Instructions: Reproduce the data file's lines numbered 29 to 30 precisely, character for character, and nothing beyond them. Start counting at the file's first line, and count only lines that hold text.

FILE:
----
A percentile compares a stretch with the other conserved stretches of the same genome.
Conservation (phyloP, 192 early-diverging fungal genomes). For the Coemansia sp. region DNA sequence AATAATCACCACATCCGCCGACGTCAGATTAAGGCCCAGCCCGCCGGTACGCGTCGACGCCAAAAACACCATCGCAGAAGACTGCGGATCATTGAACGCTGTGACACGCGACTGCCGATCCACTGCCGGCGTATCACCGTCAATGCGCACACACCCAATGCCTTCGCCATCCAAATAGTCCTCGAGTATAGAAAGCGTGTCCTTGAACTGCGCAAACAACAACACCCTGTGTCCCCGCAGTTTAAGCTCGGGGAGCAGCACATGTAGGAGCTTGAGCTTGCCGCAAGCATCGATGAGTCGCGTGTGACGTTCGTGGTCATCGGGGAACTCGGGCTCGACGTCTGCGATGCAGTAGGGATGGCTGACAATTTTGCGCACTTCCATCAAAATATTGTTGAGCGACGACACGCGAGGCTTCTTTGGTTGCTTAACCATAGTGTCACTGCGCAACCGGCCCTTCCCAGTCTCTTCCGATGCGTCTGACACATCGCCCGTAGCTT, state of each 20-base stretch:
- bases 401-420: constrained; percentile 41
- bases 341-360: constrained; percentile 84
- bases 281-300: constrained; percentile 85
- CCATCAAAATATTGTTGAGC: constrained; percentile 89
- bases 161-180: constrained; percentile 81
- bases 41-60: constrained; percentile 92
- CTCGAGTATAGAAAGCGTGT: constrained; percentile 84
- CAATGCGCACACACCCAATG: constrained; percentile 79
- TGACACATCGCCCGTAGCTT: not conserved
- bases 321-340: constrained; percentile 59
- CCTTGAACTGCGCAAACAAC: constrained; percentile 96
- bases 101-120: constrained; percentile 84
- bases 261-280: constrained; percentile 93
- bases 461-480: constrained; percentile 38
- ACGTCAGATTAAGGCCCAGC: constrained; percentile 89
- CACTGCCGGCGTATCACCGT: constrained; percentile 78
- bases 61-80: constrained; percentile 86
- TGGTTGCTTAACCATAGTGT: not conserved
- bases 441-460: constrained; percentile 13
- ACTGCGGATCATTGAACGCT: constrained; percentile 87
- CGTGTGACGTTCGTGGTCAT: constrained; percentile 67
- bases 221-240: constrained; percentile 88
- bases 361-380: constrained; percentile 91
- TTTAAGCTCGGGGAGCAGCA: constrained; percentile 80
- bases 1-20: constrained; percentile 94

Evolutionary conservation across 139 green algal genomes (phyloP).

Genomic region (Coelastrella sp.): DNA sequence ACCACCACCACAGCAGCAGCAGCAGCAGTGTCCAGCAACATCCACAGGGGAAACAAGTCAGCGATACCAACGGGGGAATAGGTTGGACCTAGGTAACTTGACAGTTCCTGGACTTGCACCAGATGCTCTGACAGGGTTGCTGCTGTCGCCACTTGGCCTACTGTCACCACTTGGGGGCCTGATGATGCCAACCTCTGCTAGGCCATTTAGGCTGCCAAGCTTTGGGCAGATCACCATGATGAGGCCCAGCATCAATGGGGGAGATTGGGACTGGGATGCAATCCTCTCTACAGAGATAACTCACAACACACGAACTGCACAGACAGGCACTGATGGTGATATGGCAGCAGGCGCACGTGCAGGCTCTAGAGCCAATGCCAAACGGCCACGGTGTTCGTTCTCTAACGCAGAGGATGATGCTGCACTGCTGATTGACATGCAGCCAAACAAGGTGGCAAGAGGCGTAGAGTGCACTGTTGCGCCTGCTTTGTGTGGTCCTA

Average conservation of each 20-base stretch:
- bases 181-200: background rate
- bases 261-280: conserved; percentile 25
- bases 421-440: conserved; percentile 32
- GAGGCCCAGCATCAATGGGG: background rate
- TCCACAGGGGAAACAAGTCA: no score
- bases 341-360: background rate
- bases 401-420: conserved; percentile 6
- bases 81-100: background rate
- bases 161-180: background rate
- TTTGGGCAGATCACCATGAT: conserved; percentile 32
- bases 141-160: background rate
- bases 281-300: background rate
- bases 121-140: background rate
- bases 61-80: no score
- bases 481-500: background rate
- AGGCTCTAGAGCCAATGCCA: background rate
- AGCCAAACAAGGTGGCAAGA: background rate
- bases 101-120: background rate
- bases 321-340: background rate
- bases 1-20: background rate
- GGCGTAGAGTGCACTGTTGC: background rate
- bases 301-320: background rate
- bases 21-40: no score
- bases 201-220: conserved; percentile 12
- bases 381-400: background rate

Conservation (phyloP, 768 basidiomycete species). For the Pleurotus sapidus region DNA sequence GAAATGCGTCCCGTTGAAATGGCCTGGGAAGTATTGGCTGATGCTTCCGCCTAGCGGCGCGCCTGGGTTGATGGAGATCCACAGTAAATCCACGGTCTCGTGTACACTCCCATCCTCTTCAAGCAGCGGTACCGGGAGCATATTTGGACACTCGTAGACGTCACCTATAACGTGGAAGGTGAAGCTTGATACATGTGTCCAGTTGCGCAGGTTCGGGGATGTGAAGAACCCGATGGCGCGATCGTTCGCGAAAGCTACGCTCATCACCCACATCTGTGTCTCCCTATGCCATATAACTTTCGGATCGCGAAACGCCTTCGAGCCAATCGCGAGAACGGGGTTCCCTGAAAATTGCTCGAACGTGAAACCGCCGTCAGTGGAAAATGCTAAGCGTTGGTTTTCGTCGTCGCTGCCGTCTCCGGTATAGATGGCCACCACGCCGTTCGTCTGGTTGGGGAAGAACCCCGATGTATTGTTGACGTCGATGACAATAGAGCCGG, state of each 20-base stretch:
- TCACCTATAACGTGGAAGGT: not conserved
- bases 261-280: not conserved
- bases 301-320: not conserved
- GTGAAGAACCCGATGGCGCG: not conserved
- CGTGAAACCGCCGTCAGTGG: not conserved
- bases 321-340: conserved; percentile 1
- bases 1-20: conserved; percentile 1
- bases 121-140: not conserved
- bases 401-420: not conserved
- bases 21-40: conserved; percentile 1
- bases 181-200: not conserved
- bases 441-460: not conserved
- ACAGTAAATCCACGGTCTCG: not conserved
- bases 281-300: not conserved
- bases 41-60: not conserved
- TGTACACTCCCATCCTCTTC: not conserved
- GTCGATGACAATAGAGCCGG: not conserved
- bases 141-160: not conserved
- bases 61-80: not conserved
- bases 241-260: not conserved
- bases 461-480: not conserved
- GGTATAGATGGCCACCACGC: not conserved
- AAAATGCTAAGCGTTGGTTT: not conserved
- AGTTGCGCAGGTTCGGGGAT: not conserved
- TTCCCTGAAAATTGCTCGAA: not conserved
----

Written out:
Genomic region (Coelastrella sp.): DNA sequence ACCACCACCACAGCAGCAGCAGCAGCAGTGTCCAGCAACATCCACAGGGGAAACAAGTCAGCGATACCAACGGGGGAATAGGTTGGACCTAGGTAACTTGACAGTTCCTGGACTTGCACCAGATGCTCTGACAGGGTTGCTGCTGTCGCCACTTGGCCTACTGTCACCACTTGGGGGCCTGATGATGCCAACCTCTGCTAGGCCATTTAGGCTGCCAAGCTTTGGGCAGATCACCATGATGAGGCCCAGCATCAATGGGGGAGATTGGGACTGGGATGCAATCCTCTCTACAGAGATAACTCACAACACACGAACTGCACAGACAGGCACTGATGGTGATATGGCAGCAGGCGCACGTGCAGGCTCTAGAGCCAATGCCAAACGGCCACGGTGTTCGTTCTCTAACGCAGAGGATGATGCTGCACTGCTGATTGACATGCAGCCAAACAAGGTGGCAAGAGGCGTAGAGTGCACTGTTGCGCCTGCTTTGTGTGGTCCTA

Average conservation of each 20-base stretch: